There's bound to be a backlash... but let's give Meghan a chance to shine, writes Hannah Betts of the Daily Telegraph

Wasn't it glorious? Didn't we all do well, not least the happy couple themselves? Cue the great comedown from a truly super Saturday.

Attention now turns to Meghan's "new role", and how she will carry it out.

Cries of
Cries of "she's a natural" will soon turn to "she's such an actress" over Meghan Markle. Photo / AP

But how will we, the public, respond as the Duchess of Sussex steps into her royal shoes?

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And how long will it be before our applause for the former Markle's grace and composure - the cry that "she's a natural" - give way to a lament that she's "such an actress"?

Because make no mistake, for all the rapturous post-wedding praise, the backlash, if it hasn't already started rumbling, is certainly about to begin.

History suggests we have form here.

At the outset, Diana, Princess of Wales, was deemed a suitably innocent future Queen. Before long she became a naive maniac.

Sarah, Duchess of York was great fun - until she was rebranded as too much of it.

Catherine, Duchess of Cambridge was a picture-perfect bride but later dismissed as a "jointed doll" by the writer Hilary Mantel, and no-one even spares a thought for Sophie, Countess of Wessex, praised for being an ordinary middle-class girl, before being ignored for being one.

Even those of us who view the new duchess as a good thing - a feminist, who had a job and has been around the block - can see where the fault lines may start to appear.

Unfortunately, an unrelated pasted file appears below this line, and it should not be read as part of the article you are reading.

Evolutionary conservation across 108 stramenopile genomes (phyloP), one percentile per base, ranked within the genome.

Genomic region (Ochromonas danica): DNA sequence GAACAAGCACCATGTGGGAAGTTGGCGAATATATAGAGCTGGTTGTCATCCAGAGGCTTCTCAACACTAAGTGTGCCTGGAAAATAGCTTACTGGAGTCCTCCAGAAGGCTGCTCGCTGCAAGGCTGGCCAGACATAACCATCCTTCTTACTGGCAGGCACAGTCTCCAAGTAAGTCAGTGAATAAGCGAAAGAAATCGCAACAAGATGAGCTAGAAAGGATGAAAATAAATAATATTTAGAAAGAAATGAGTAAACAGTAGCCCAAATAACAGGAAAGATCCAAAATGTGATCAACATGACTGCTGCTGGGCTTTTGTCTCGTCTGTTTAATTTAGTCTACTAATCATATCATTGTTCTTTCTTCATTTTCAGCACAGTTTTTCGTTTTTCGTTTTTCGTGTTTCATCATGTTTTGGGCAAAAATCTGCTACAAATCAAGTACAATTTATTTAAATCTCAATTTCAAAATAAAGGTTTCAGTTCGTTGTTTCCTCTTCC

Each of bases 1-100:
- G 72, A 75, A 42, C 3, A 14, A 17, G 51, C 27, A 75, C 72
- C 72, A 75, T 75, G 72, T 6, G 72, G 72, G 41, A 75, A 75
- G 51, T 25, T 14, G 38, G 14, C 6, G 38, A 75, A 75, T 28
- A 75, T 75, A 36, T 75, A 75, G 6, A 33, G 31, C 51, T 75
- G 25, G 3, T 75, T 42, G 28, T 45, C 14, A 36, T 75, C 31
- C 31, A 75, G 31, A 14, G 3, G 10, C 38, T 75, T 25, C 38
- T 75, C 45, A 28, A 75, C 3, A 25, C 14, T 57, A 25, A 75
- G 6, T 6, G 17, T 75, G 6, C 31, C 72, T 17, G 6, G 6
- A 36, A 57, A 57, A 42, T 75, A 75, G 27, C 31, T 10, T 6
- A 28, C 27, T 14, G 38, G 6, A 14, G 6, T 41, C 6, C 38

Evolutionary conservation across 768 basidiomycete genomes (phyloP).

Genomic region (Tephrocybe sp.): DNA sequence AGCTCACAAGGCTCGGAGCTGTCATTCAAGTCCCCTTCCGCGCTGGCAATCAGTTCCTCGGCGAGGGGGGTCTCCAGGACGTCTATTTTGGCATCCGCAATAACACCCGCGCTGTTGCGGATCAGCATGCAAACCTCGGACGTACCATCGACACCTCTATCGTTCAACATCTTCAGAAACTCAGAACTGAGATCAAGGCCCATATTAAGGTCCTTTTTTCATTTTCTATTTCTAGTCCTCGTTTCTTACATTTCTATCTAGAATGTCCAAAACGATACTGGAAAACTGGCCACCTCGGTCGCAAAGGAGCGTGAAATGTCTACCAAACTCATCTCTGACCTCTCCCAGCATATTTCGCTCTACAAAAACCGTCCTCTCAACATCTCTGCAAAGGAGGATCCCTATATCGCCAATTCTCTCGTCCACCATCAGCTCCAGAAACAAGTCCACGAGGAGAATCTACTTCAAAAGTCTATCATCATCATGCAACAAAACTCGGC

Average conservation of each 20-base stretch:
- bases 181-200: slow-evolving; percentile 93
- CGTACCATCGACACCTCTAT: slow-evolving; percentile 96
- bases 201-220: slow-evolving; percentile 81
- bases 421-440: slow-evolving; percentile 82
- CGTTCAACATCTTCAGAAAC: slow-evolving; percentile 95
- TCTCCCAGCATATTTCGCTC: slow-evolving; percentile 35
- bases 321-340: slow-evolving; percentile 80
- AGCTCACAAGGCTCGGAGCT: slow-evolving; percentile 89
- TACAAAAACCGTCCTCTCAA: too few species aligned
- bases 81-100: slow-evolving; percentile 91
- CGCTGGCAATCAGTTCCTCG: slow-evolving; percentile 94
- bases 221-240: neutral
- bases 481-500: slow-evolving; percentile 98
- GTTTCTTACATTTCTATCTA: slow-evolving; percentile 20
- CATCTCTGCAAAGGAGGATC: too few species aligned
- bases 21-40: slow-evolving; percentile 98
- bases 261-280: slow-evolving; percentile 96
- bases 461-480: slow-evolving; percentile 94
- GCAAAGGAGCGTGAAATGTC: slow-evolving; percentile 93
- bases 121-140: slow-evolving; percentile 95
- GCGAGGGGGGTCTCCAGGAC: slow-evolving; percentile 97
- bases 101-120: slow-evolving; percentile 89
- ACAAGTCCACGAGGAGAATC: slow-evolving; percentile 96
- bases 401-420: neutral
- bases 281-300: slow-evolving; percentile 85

Actress is top of the list - for the Duchess of Sussex is always acting, that's what makes her so good at it all.

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Consider the occasion when the "Fab Four" - William, Kate, Harry and Meghan - talked about mental health. The less fabulous three were frequently caught looking bored. Markle's face was never other than rapturous with angelic interest.

It was an incredible performance, but a performance nonetheless.

Catherine, Duchess of Cambridge, was a picture-perfect bride but later dismissed as a
Catherine, Duchess of Cambridge, was a picture-perfect bride but later dismissed as a "jointed doll" by the writer Hilary Mantel. Photo / AP

Then there's the suggestion that perhaps, she is every bit as socially ambitious as the roundly ridiculed "Wisteria Sister" Kate Cambridge, albeit in a less anachronistic guise.

I'm still haunted by the Becky Sharp aspect of her arranging a date with television presenter Piers Morgan on her first arrival in Blighty.

It was a friendship she then dropped, like so many of her former relationships; her side of the chapel on Saturday comprised Toronto's flashier upwardly-mobile rather than lifelong allies.

And let's not also forget the lifestyle website, "The Tig", named after her favourite wine, Tiganello - not an "I heart booze" statement, rather an index of loving the high life at £100 a pop.

Perhaps most disingenuous was the claim not to have known anything about Prince Harry, when she is said by unkinder acquaintances to have been a froth-mouthed Diana acolyte.

It can't be long, then, before Meghan's poise is interpreted as pretence.

We must remember why we first liked Meghan Markle: namely for her sass, modernity and that fairy-dust sprinkling of La La Land fabulousness. Photo / AP
We must remember why we first liked Meghan Markle: namely for her sass, modernity and that fairy-dust sprinkling of La La Land fabulousness. Photo / AP

After all, there will be mistakes: even the sainted Sophie had misadventures.

However, in the face of potential teething problems we need to keep our heads, resist the backlash and cling onto why we first liked Markle: namely for her sass, modernity and that fairy-dust sprinkling of La La Land fabulousness.

Equally, as the flowers wilt and the Givenchy's put into storage, the Duchess has to learn not to hate the Brits for the very reasons she wanted us: the pomp, the guff and the circumstance.

We all want this to work. So let's collectively take a breath and hang in there - if only for "darling old Harry"'s sake.